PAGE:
Interview with Nicole Amsler: Summer 2010 Contest Runner-Up
Nicole Amsler makes her living as a writer, by writing press releases, magazine articles and web content for business clients. She owns Keylocke Services, a copywriting and marketing consultant firm for small businesses. Her business allows her to write copy for clients from her home office—squeezing in short stories and full-length novels in her spare time.
Fiction is her first love—from her first handwritten novel in 2nd grade to her many “drawer novels”—not yet fit for human consumption. Nicole has published a handful of short stories and is an avid proponent of NaNoWriMo (National Novel Writing Month). She has won NaNo four times, including last year’s novel “Dismantling Spider Webs” about forgiveness. This year’s novel is titled “Zone Trippers” which examines identity.
Nicole speaks regularly on editing, the writing process and marketing. She currently lives in Ohio with her family, where she runs a book club, stalks her favorite authors, teaches improv acting to elementary students and seldom sleeps.
She can be found on Facebook, Twitter, her personal blog and in the local coffee shop.
If you haven't done so already, check out Nicole's award-winning story "Looking for Death" and then return here for a conversation with the author.
WOW!: Congratulations on placing in the WOW! Fall 2010 Flash Fiction Contest! How did you begin writing this story, or what was your inspiration for it?
Nicole: I’ve had a reoccurring dream for about 30 years. I am standing in my Dad’s backyard and I see a plane crash. Of course, I have never actually seen it happen but it remains very vivid to me.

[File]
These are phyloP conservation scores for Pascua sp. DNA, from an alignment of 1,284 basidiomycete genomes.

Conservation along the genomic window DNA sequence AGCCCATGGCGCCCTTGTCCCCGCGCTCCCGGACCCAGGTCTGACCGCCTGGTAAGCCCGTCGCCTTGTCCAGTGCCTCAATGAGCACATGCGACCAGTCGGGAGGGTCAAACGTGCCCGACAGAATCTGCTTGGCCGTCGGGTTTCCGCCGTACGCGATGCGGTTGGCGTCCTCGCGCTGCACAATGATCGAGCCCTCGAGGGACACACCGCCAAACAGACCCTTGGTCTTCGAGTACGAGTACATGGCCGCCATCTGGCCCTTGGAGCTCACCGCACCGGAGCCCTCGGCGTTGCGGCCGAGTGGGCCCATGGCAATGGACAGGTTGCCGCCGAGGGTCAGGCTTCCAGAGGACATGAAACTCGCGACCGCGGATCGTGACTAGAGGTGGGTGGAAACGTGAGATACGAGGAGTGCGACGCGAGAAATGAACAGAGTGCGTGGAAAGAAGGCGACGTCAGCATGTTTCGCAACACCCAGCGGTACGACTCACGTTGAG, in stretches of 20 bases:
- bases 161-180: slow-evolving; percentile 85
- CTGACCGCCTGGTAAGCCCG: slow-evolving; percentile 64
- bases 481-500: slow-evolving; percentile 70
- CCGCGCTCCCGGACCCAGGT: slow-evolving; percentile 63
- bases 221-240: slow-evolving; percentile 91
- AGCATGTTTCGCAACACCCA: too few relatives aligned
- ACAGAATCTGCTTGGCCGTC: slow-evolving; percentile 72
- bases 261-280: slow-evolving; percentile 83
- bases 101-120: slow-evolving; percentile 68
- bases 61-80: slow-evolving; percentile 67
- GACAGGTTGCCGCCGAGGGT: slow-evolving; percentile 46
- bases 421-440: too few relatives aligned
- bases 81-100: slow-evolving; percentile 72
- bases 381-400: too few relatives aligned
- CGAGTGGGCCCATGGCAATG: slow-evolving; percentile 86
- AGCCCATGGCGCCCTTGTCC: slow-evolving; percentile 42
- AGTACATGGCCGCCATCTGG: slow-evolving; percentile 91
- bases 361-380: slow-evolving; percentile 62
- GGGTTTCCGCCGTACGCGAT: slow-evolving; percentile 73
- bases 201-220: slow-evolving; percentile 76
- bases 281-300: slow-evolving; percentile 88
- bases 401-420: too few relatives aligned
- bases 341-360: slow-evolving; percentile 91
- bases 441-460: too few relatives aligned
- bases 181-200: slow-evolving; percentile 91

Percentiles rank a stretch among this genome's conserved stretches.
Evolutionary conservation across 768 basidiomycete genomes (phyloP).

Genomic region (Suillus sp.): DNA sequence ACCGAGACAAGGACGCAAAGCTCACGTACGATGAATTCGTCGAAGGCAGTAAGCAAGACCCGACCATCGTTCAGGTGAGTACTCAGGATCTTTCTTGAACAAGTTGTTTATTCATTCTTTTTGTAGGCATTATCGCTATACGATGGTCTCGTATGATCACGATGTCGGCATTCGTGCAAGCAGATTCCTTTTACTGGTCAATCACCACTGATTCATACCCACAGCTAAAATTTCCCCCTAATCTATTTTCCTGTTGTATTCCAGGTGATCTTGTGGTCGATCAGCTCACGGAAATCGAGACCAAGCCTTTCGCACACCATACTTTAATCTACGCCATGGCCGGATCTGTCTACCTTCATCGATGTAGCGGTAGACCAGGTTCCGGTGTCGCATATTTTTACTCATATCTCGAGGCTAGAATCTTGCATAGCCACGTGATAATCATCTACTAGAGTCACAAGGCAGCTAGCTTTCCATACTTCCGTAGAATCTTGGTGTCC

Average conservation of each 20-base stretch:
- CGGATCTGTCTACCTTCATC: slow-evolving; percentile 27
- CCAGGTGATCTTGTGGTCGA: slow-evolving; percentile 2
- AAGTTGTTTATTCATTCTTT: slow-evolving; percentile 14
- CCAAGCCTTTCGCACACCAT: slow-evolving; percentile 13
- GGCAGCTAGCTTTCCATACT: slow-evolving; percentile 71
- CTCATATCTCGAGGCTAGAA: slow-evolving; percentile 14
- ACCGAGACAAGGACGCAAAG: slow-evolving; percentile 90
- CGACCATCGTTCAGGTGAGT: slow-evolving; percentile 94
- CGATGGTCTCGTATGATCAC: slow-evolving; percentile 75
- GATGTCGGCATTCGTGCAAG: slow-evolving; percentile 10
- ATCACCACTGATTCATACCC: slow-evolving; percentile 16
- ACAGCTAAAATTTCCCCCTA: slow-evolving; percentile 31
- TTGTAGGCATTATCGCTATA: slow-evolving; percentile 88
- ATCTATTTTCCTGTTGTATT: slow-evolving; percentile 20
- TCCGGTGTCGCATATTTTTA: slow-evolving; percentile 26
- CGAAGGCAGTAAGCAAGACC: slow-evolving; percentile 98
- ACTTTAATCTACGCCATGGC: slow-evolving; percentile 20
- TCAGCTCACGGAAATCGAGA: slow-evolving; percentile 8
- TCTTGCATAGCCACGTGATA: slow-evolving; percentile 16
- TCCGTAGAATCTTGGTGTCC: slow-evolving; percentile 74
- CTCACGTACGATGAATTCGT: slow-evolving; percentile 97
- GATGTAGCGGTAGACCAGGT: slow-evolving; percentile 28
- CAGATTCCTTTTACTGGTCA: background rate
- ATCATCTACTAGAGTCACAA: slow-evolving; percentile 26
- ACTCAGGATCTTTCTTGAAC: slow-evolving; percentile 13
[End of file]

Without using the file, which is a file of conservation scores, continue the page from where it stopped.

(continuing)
The story started out with a child’s difficulty understanding death and the planting of the body. But as I wrote the first draft, I realized it was the father who was grappling with a pointless death. I kept the son in a longer version but found the story was stronger if it was just Mason’s story. Trying to bring the story down to 750 words ended up crystallizing it.
WOW!: We’re glad you’ve had a positive flash fiction writing experience. It’s certainly different than novel writing. What, if anything, did you learn about yourself each time you’ve completed a novel for NaNoWriMo?
Nicole: I have completed several and I find it very similar to birthing stories. There are no two experiences alike and the birthing process has no bearing on how your child turns out. My first novel (Holiday Cards) was pure magic—the story flowed, my characters were vivid and well rounded, and I found surprises around every corner. Sadly, though, it was entirely plot free. I still have hope for it though. I just think I need to be a better, wiser writer before I can do it justice.
Another year—Dismantling Spider Webs—was a complex, detailed character study. It is completed and is being work-shopped but I know it is still missing something.